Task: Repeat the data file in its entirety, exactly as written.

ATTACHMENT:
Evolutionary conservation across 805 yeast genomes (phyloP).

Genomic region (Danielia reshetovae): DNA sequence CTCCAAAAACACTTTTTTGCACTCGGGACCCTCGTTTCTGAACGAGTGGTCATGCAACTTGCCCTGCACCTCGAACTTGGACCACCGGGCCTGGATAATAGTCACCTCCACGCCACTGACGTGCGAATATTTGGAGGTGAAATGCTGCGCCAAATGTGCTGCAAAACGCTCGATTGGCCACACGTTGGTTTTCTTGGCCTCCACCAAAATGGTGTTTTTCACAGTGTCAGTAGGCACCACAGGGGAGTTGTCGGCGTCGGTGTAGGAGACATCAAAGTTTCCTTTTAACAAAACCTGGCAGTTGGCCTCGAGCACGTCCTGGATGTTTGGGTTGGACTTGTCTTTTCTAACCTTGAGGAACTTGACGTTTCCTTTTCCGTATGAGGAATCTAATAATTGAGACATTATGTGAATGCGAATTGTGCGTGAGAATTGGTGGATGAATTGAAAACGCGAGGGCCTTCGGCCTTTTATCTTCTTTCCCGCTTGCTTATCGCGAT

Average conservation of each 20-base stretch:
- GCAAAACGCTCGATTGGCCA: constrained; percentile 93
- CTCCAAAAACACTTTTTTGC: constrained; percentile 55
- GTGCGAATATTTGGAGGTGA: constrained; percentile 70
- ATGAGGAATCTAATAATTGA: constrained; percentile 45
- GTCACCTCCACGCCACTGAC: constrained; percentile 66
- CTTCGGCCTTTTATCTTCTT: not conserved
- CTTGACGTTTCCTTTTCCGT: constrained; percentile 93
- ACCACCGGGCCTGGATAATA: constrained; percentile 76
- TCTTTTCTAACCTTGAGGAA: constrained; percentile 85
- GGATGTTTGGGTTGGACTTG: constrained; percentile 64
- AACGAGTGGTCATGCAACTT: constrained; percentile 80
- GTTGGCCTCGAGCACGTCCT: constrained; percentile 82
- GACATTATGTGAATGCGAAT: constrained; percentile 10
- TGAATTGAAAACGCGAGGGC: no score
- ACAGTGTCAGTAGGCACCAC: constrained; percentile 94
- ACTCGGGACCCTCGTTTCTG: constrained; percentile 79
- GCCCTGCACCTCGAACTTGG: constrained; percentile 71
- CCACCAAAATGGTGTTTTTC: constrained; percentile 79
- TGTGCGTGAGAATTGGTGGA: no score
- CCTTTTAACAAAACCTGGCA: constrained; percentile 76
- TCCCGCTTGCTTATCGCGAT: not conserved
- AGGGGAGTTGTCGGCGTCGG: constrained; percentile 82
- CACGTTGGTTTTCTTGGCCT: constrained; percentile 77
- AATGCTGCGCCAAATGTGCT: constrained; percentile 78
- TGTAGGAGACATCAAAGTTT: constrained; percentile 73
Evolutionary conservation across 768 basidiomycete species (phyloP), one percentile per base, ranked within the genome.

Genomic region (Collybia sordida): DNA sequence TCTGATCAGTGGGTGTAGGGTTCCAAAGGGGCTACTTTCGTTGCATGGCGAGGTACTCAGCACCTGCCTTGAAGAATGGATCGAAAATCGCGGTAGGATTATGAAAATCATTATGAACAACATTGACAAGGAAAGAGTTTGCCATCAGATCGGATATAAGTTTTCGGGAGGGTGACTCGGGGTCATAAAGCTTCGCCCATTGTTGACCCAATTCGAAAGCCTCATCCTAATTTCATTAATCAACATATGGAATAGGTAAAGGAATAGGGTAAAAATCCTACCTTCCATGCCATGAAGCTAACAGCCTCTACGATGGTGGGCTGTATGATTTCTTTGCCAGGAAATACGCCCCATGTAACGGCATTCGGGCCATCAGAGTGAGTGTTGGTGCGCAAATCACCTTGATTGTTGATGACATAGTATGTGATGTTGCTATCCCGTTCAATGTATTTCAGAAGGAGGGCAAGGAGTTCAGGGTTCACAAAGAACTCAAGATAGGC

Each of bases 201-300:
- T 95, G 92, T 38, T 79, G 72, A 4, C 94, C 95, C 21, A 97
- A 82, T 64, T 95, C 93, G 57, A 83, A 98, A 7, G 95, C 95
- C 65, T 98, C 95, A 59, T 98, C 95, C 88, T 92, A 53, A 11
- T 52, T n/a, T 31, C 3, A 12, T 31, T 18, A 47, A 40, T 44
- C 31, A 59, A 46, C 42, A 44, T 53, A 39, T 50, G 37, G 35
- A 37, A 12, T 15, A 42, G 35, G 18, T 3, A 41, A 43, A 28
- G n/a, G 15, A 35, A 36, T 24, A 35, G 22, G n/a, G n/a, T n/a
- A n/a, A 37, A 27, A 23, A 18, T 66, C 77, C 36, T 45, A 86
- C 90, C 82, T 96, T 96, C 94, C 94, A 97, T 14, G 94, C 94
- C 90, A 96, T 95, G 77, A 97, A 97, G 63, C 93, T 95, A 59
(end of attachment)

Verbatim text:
Evolutionary conservation across 805 yeast genomes (phyloP).

Genomic region (Danielia reshetovae): DNA sequence CTCCAAAAACACTTTTTTGCACTCGGGACCCTCGTTTCTGAACGAGTGGTCATGCAACTTGCCCTGCACCTCGAACTTGGACCACCGGGCCTGGATAATAGTCACCTCCACGCCACTGACGTGCGAATATTTGGAGGTGAAATGCTGCGCCAAATGTGCTGCAAAACGCTCGATTGGCCACACGTTGGTTTTCTTGGCCTCCACCAAAATGGTGTTTTTCACAGTGTCAGTAGGCACCACAGGGGAGTTGTCGGCGTCGGTGTAGGAGACATCAAAGTTTCCTTTTAACAAAACCTGGCAGTTGGCCTCGAGCACGTCCTGGATGTTTGGGTTGGACTTGTCTTTTCTAACCTTGAGGAACTTGACGTTTCCTTTTCCGTATGAGGAATCTAATAATTGAGACATTATGTGAATGCGAATTGTGCGTGAGAATTGGTGGATGAATTGAAAACGCGAGGGCCTTCGGCCTTTTATCTTCTTTCCCGCTTGCTTATCGCGAT

Average conservation of each 20-base stretch:
- GCAAAACGCTCGATTGGCCA: constrained; percentile 93
- CTCCAAAAACACTTTTTTGC: constrained; percentile 55
- GTGCGAATATTTGGAGGTGA: constrained; percentile 70
- ATGAGGAATCTAATAATTGA: constrained; percentile 45
- GTCACCTCCACGCCACTGAC: constrained; percentile 66
- CTTCGGCCTTTTATCTTCTT: not conserved
- CTTGACGTTTCCTTTTCCGT: constrained; percentile 93
- ACCACCGGGCCTGGATAATA: constrained; percentile 76
- TCTTTTCTAACCTTGAGGAA: constrained; percentile 85
- GGATGTTTGGGTTGGACTTG: constrained; percentile 64
- AACGAGTGGTCATGCAACTT: constrained; percentile 80
- GTTGGCCTCGAGCACGTCCT: constrained; percentile 82
- GACATTATGTGAATGCGAAT: constrained; percentile 10
- TGAATTGAAAACGCGAGGGC: no score
- ACAGTGTCAGTAGGCACCAC: constrained; percentile 94
- ACTCGGGACCCTCGTTTCTG: constrained; percentile 79
- GCCCTGCACCTCGAACTTGG: constrained; percentile 71
- CCACCAAAATGGTGTTTTTC: constrained; percentile 79
- TGTGCGTGAGAATTGGTGGA: no score
- CCTTTTAACAAAACCTGGCA: constrained; percentile 76
- TCCCGCTTGCTTATCGCGAT: not conserved
- AGGGGAGTTGTCGGCGTCGG: constrained; percentile 82
- CACGTTGGTTTTCTTGGCCT: constrained; percentile 77
- AATGCTGCGCCAAATGTGCT: constrained; percentile 78
- TGTAGGAGACATCAAAGTTT: constrained; percentile 73
Evolutionary conservation across 768 basidiomycete species (phyloP), one percentile per base, ranked within the genome.

Genomic region (Collybia sordida): DNA sequence TCTGATCAGTGGGTGTAGGGTTCCAAAGGGGCTACTTTCGTTGCATGGCGAGGTACTCAGCACCTGCCTTGAAGAATGGATCGAAAATCGCGGTAGGATTATGAAAATCATTATGAACAACATTGACAAGGAAAGAGTTTGCCATCAGATCGGATATAAGTTTTCGGGAGGGTGACTCGGGGTCATAAAGCTTCGCCCATTGTTGACCCAATTCGAAAGCCTCATCCTAATTTCATTAATCAACATATGGAATAGGTAAAGGAATAGGGTAAAAATCCTACCTTCCATGCCATGAAGCTAACAGCCTCTACGATGGTGGGCTGTATGATTTCTTTGCCAGGAAATACGCCCCATGTAACGGCATTCGGGCCATCAGAGTGAGTGTTGGTGCGCAAATCACCTTGATTGTTGATGACATAGTATGTGATGTTGCTATCCCGTTCAATGTATTTCAGAAGGAGGGCAAGGAGTTCAGGGTTCACAAAGAACTCAAGATAGGC

Each of bases 201-300:
- T 95, G 92, T 38, T 79, G 72, A 4, C 94, C 95, C 21, A 97
- A 82, T 64, T 95, C 93, G 57, A 83, A 98, A 7, G 95, C 95
- C 65, T 98, C 95, A 59, T 98, C 95, C 88, T 92, A 53, A 11
- T 52, T n/a, T 31, C 3, A 12, T 31, T 18, A 47, A 40, T 44
- C 31, A 59, A 46, C 42, A 44, T 53, A 39, T 50, G 37, G 35
- A 37, A 12, T 15, A 42, G 35, G 18, T 3, A 41, A 43, A 28
- G n/a, G 15, A 35, A 36, T 24, A 35, G 22, G n/a, G n/a, T n/a
- A n/a, A 37, A 27, A 23, A 18, T 66, C 77, C 36, T 45, A 86
- C 90, C 82, T 96, T 96, C 94, C 94, A 97, T 14, G 94, C 94
- C 90, A 96, T 95, G 77, A 97, A 97, G 63, C 93, T 95, A 59